Just a circular thinking of Aristotle. He's not a Christian, he's a pre-Christian. But for him, the human being has a telos. And so morality is just talking about morality for a second to make the parallel with Christian commitment coming to God as a parallel consideration. Morality for for Aristotle is an expression of our human nature. It's a fulfillment of our human nature is much less just to be described as an act of the will. And then the will can only will, according to one motive for card, are respect for duty, and it's much more an expression of our whole nature. And even the non war the moral person for Aristotle is cannot experience. Total fulfillment. He says, for example, that some people think they're fulfilled, but they're merely pleased. Is there a store? Well, Thomas comes in, he goes, You got a lot of that, right, buddy? But now we know this human telos is divinely created, something Aristotle could not envision. And so, you know, for me, Aristotle and Thomas Trump can't. So Thomas then says, this human telos is not just to be more a moral being, express itself in moral behavior, virtue, but virtuous behavior where we're developing virtues that complete us in the moral realm. It's not just about acts of the will, acts of the will, acts of the will. Each time we do it, it better be according to that one pure stoic motive. But there's a there's a rounding out and a completion of us in the moral dimension of who we are. And Thomas just reframes a lot of the Aristotle stuff, and we know God is a moral being and create us in a way to reflect his morality in a finite way. And that's part of a completion of of our being as well.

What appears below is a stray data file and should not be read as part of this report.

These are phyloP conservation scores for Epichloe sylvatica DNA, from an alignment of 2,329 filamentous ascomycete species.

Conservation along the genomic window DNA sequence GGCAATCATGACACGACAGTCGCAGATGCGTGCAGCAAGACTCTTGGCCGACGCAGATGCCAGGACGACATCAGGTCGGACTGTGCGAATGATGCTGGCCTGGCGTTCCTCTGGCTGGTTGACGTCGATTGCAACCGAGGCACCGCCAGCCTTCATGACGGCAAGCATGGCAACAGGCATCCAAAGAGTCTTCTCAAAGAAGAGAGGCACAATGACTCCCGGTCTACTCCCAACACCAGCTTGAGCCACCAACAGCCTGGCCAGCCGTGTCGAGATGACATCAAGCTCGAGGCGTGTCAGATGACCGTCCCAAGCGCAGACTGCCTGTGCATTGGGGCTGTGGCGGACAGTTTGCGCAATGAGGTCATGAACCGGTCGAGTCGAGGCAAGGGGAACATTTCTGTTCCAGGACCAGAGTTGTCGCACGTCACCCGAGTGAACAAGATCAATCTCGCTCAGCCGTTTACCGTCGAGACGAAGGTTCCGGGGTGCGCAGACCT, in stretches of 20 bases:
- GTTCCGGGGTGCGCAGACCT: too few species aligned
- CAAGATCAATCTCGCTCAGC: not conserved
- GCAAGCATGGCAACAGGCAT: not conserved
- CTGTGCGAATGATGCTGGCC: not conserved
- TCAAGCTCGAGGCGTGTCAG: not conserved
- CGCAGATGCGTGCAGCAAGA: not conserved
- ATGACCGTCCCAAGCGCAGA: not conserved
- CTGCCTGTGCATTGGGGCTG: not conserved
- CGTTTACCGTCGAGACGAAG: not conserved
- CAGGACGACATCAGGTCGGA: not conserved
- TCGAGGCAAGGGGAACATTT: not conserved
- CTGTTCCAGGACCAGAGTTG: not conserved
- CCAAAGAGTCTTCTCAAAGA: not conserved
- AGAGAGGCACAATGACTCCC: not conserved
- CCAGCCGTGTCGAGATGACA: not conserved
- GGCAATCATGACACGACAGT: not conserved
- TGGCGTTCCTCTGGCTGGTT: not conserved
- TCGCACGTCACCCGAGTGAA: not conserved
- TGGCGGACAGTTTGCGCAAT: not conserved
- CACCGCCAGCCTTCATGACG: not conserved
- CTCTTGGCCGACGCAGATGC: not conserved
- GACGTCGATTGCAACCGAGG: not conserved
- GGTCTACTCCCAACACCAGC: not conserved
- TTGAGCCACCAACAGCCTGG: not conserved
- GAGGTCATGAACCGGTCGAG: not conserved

Likewise, as Augustine would say, you have created us for thyself or God, and our hearts are restless until they find their rest envy. Or, as the psalmist says, as my heart, as the as the the deer pants after the water. Brooke. So parents, my heart after the Lord. So there's something much deeper in thinking about what it means to to to come to God and relate to God. Then there's this Kantian type point that what we should only come to God if if we have the motive of pure respect for God as Lord as God and and to be really sure that that's our motive, it needs to cost us. This must be some pain. So this is all in the discussion of pain. Interesting point. I'm not saying in a blanket way I don't agree, but I'm getting right at the count his his use of card to say, hey, our coming to God probably is a recipe that differs with every individual to some extent. A recipe with many different ingredients. Desire, longing, need the sense of incompletion. The sense that my life will be better off. See those. It can't be in terms you got to rule those out as profit motives do come to guard. You should only come to God just because he's got and thinking we're a total human being. Even Aristotle had a more complete view than that. And so if we're a total human being made with a capacity for God and made with urges and needs, the feeling of incompletion, lack of fulfillment, the idea that my life could be better, the idea that I'm my sin, my sins need to be forgiven. Well, I'm getting a better set. In Colombia saying you can't do it for a benefit.